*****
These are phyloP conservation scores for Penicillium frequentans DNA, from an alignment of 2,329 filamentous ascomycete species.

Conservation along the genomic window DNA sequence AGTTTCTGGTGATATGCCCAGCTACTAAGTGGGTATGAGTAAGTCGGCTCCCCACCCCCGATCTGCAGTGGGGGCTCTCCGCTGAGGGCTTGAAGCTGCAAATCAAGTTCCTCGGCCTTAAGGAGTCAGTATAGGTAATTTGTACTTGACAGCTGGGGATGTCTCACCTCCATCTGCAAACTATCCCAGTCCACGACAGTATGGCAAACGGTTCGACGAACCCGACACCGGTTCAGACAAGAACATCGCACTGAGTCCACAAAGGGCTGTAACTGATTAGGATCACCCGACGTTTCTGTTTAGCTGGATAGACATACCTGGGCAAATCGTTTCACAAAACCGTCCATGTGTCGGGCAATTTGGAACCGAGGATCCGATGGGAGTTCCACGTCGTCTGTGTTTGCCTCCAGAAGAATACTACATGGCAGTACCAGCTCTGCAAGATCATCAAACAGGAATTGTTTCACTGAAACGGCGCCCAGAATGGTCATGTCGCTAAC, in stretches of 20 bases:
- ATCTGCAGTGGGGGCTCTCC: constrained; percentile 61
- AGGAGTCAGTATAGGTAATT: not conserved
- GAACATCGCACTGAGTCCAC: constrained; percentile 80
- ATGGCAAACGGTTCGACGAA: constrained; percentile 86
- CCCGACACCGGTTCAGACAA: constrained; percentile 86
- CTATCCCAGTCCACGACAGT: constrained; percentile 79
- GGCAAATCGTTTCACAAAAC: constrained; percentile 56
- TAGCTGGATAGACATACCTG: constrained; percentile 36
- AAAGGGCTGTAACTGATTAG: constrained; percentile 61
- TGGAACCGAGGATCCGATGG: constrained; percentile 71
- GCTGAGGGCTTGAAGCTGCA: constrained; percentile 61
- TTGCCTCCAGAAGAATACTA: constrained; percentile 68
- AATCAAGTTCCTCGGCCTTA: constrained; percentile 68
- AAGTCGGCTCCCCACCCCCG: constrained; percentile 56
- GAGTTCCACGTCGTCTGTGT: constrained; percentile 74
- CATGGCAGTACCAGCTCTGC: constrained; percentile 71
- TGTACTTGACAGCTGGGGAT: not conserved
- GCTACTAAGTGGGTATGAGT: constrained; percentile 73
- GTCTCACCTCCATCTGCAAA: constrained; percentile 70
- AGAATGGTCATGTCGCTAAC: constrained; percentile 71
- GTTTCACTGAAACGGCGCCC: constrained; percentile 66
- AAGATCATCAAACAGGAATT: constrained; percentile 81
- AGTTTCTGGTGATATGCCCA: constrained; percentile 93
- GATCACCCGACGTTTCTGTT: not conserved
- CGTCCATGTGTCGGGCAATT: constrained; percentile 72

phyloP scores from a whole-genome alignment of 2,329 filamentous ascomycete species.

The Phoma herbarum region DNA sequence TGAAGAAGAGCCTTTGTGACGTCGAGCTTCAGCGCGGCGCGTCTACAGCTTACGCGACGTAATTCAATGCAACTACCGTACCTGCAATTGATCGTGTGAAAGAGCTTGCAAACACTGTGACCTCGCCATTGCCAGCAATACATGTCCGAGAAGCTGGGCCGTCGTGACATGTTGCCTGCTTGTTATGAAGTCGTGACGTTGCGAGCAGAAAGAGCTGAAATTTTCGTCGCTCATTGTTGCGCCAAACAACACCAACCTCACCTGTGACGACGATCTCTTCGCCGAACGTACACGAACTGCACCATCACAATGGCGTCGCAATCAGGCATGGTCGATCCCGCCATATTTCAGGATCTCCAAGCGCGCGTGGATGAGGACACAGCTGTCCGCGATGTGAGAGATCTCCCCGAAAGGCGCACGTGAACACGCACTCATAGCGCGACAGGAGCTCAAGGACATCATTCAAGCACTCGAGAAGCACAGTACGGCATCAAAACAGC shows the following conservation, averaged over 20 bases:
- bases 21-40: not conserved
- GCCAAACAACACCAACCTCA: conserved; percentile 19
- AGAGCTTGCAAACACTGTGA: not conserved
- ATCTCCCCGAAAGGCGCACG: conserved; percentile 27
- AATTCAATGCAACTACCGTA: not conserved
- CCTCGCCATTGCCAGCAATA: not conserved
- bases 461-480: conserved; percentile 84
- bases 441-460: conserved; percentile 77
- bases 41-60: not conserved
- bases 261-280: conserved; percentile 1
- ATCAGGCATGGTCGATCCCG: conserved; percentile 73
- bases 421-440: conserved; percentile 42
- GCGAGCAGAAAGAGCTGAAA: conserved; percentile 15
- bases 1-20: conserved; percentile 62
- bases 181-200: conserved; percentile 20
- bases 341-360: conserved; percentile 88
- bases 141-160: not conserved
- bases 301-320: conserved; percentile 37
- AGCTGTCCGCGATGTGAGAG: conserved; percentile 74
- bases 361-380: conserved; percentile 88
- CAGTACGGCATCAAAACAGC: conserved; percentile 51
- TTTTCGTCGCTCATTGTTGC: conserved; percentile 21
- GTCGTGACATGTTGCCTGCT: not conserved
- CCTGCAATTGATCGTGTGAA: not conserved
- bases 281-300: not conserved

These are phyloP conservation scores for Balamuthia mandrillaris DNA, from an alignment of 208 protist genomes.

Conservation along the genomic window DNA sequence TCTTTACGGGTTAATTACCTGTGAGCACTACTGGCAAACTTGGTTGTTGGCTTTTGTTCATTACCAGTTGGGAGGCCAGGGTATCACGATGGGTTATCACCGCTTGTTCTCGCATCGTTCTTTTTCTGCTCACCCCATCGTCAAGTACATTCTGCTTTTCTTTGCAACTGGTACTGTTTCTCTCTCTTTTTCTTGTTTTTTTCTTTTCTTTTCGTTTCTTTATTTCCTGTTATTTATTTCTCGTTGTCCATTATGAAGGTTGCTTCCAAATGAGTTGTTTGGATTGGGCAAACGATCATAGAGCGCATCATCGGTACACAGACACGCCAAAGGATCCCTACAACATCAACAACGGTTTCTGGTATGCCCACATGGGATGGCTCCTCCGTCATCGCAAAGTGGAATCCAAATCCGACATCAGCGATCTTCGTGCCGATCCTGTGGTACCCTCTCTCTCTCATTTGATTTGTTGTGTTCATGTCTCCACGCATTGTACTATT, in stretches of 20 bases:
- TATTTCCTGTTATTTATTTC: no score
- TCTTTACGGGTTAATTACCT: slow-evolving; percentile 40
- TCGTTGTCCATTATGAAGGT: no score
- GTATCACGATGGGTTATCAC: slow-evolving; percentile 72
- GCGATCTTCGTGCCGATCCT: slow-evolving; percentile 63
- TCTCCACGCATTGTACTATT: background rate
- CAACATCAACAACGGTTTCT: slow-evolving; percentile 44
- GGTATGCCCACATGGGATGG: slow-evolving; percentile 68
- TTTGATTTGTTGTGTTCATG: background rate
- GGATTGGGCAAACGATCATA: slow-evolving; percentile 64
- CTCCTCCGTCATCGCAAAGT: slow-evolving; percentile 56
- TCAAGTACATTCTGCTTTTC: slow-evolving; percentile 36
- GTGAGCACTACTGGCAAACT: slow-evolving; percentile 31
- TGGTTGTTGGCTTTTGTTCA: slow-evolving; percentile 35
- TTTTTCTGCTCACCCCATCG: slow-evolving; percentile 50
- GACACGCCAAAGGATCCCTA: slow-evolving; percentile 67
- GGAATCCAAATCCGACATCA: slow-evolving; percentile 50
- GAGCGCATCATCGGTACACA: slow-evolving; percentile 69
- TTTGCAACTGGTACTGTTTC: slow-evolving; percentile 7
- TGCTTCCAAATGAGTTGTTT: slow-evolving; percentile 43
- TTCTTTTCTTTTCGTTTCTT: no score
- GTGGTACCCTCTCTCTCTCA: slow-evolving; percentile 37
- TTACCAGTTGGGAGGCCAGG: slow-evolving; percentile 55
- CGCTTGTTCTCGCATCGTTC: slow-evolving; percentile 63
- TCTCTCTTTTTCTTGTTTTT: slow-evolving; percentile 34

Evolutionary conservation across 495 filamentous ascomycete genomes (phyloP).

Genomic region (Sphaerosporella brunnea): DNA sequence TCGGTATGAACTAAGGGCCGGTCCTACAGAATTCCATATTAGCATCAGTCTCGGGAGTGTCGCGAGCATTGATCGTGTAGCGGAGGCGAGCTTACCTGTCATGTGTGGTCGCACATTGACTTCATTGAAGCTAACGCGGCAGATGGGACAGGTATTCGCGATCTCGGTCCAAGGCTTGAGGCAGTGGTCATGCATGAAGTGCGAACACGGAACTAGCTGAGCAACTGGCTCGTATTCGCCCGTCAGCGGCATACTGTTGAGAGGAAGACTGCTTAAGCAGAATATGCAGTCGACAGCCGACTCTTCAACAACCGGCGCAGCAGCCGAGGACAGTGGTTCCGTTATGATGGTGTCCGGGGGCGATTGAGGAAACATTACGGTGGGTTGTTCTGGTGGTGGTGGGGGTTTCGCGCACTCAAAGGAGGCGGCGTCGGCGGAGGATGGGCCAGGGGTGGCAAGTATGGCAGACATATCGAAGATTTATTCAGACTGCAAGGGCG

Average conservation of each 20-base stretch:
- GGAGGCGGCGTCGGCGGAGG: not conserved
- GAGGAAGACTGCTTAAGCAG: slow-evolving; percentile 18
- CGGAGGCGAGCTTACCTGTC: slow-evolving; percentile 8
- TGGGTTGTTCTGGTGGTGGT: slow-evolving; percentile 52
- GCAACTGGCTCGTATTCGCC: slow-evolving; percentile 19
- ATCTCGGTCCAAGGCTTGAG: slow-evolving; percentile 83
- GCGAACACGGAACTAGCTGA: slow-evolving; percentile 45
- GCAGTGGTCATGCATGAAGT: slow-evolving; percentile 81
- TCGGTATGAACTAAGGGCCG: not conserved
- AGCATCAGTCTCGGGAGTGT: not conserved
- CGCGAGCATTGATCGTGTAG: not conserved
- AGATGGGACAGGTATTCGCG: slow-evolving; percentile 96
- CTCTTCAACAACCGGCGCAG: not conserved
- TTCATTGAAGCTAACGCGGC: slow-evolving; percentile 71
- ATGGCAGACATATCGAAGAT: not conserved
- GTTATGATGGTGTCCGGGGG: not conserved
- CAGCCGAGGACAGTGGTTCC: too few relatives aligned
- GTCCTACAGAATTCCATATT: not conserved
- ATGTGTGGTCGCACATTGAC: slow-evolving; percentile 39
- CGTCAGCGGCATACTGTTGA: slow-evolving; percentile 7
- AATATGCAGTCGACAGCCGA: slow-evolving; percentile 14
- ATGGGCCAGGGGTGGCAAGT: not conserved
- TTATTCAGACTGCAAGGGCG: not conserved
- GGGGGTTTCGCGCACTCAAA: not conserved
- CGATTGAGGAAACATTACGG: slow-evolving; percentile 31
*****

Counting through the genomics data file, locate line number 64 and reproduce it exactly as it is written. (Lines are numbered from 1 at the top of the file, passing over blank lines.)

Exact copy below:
- GGTATGCCCACATGGGATGG: slow-evolving; percentile 68